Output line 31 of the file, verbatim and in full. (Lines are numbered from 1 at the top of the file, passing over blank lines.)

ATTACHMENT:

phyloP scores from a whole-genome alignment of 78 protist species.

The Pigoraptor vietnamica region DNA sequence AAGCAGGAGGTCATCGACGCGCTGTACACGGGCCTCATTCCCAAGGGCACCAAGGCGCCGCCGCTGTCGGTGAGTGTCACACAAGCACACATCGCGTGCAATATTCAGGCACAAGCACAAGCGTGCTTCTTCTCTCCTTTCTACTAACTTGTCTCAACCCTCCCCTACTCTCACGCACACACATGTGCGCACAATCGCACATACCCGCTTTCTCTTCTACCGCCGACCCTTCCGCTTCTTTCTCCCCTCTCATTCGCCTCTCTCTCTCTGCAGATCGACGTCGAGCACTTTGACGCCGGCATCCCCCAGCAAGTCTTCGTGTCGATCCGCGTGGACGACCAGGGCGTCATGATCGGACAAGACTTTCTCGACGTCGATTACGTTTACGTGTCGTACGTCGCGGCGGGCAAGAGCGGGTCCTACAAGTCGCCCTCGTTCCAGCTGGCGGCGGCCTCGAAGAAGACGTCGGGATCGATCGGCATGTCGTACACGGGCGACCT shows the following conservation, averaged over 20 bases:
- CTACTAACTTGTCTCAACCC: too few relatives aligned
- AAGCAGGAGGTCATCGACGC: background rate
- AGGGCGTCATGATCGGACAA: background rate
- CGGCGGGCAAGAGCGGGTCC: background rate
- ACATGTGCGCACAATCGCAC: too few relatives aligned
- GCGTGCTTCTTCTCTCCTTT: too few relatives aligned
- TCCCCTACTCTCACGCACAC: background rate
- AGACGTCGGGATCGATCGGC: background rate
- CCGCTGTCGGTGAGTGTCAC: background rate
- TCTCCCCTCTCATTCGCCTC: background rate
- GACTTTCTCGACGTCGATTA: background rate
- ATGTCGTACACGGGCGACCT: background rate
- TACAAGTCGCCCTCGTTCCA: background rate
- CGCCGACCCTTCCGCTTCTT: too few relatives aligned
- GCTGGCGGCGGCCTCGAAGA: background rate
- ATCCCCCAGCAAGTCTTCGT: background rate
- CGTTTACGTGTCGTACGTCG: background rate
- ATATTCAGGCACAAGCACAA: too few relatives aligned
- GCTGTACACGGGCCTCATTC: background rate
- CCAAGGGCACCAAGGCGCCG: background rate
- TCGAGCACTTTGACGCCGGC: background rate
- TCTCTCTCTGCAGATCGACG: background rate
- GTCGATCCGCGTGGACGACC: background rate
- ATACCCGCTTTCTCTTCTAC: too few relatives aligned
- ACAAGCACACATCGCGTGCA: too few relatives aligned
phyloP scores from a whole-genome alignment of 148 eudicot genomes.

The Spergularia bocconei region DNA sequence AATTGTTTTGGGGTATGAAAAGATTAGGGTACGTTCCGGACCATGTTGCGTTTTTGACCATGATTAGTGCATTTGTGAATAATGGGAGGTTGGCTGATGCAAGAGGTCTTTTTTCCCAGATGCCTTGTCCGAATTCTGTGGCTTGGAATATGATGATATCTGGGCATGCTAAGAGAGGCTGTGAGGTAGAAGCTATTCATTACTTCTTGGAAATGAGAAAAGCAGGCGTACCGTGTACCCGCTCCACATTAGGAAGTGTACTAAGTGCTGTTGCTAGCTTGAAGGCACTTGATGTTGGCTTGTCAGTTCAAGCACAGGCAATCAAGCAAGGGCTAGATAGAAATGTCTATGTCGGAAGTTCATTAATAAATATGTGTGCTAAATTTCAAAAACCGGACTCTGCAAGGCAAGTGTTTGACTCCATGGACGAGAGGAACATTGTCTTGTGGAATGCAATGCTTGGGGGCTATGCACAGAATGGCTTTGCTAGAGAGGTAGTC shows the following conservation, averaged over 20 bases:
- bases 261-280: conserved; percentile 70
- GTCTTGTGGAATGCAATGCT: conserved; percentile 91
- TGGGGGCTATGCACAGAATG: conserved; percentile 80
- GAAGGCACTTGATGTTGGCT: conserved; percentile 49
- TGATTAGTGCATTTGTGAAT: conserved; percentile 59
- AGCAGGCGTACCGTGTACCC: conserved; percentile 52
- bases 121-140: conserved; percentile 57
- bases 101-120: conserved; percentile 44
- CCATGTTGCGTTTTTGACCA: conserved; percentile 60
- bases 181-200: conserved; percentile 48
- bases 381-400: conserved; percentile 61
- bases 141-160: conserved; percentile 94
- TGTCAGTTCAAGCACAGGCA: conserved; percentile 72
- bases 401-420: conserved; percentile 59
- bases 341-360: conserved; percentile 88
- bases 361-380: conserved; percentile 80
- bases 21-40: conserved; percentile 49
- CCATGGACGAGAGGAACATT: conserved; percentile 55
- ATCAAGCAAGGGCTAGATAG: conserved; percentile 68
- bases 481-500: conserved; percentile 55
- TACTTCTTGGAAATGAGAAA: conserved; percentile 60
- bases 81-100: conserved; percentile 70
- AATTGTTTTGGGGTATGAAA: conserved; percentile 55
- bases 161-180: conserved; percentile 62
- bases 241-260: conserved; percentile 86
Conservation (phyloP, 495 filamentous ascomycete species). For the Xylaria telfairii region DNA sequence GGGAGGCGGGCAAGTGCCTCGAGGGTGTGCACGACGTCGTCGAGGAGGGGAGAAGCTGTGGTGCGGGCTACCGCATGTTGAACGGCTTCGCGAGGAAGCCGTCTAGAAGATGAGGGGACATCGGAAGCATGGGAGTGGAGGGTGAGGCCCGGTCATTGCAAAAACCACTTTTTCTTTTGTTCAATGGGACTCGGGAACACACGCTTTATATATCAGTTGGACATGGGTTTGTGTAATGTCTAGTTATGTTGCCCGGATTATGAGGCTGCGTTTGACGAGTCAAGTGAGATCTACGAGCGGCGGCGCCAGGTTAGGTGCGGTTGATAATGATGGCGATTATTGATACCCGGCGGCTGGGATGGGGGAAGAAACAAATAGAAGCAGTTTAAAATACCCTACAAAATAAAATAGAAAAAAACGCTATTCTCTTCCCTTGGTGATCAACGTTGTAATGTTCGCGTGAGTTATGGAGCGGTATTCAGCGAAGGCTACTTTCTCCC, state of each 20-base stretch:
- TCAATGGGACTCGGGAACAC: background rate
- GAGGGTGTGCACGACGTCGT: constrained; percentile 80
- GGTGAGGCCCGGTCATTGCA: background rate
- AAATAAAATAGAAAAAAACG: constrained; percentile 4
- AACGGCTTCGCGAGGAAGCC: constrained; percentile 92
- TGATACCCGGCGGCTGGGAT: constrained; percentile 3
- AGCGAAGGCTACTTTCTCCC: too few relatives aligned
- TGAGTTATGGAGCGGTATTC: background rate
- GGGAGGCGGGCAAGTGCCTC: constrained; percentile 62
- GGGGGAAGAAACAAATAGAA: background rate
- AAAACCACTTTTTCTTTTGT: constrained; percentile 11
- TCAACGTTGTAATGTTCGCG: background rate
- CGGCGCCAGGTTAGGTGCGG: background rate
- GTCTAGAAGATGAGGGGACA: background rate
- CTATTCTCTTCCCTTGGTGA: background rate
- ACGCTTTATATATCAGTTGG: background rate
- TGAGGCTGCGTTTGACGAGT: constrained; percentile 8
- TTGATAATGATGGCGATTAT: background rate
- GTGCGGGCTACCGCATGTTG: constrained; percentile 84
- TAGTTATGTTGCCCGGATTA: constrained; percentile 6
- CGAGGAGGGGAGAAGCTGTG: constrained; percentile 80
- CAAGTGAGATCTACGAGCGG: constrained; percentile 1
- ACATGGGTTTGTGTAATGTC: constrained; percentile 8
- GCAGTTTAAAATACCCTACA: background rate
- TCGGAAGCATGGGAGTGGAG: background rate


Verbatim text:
- GTCTTGTGGAATGCAATGCT: conserved; percentile 91